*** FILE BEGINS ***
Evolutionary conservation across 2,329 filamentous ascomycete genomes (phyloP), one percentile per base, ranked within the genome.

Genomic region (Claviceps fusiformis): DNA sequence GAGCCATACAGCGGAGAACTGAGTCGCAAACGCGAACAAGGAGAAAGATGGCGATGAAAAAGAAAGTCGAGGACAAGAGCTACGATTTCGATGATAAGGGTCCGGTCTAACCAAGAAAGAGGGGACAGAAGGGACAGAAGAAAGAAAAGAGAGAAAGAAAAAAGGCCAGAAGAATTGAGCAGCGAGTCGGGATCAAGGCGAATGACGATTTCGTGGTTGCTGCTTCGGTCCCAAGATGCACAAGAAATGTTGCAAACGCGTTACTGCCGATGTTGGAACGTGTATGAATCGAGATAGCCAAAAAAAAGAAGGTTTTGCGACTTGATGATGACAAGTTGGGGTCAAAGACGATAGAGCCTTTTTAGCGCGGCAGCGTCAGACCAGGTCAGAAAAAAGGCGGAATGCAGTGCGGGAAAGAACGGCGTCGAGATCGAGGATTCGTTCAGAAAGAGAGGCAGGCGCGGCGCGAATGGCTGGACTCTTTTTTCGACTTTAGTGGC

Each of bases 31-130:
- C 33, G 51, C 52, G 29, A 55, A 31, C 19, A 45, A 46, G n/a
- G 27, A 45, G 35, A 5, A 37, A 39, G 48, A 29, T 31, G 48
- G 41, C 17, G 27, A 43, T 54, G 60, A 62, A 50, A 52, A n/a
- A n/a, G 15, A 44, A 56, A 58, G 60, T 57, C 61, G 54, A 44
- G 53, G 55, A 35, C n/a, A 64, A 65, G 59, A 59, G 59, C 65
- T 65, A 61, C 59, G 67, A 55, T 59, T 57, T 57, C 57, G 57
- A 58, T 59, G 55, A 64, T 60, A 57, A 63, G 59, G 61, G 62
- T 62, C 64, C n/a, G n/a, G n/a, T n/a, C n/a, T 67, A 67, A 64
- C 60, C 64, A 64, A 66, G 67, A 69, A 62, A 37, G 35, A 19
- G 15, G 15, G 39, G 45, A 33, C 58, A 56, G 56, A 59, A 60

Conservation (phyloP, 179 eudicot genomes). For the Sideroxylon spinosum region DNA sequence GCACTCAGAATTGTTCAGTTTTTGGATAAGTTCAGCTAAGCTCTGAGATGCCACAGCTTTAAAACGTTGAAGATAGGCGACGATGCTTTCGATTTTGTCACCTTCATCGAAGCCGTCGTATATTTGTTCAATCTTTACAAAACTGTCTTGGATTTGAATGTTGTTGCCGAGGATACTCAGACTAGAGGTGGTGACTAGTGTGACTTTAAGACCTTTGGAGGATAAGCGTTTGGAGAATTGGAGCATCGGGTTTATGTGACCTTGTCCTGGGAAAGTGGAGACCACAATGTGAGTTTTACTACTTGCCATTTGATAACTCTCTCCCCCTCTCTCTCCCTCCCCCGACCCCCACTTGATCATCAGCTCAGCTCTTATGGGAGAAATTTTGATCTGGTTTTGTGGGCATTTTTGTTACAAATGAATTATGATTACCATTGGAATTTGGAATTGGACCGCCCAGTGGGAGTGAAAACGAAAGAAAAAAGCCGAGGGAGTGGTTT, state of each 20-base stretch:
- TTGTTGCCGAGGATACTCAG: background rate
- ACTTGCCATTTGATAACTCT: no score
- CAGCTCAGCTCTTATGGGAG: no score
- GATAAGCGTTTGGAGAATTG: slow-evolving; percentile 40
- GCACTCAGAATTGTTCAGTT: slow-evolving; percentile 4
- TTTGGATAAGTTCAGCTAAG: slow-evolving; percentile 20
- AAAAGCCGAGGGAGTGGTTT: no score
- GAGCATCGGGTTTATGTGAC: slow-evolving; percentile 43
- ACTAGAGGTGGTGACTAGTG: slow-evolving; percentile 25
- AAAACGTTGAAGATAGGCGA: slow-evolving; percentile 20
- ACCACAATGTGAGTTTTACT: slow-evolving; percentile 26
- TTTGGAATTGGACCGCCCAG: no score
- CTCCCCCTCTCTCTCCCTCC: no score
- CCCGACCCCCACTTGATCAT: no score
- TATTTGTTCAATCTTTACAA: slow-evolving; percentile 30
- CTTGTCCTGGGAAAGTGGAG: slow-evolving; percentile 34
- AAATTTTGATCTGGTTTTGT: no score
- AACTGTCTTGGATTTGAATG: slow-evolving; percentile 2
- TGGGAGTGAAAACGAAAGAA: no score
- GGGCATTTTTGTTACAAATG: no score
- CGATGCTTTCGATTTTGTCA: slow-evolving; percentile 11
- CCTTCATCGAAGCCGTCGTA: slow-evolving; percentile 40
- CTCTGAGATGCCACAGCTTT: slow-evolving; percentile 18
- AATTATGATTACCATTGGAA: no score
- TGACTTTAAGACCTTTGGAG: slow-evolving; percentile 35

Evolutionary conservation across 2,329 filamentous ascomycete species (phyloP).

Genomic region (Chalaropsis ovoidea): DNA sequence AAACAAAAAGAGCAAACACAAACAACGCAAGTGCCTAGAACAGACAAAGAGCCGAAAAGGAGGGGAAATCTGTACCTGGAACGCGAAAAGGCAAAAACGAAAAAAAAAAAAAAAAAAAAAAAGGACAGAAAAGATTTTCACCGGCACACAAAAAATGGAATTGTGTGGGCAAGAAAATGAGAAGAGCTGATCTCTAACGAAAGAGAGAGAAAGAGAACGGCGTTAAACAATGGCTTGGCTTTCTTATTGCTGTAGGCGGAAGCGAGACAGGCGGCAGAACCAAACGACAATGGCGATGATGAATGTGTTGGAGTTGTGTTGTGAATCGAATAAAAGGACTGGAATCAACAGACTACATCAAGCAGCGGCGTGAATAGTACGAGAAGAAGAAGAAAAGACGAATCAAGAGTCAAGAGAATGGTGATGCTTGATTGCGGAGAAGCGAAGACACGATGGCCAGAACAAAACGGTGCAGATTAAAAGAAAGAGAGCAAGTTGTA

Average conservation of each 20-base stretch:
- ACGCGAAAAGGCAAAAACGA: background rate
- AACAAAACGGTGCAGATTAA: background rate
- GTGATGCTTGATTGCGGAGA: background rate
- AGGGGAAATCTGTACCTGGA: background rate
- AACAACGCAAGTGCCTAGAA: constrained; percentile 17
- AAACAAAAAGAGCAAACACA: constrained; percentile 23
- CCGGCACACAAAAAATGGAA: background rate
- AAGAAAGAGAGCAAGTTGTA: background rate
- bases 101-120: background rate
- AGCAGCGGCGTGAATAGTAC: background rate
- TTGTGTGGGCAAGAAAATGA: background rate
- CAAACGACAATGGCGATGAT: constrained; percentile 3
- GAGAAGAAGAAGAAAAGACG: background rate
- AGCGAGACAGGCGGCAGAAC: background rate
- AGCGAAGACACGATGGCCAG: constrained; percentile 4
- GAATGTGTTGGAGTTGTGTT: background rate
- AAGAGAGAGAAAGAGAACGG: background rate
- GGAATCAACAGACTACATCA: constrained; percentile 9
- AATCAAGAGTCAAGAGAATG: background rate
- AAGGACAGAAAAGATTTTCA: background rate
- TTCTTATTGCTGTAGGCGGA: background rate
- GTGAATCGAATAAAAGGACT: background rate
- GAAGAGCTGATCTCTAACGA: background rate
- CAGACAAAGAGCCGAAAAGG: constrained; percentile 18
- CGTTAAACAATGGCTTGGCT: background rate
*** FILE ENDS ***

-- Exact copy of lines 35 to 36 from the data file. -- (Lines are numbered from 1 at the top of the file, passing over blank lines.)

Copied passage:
- CGATGCTTTCGATTTTGTCA: slow-evolving; percentile 11
- CCTTCATCGAAGCCGTCGTA: slow-evolving; percentile 40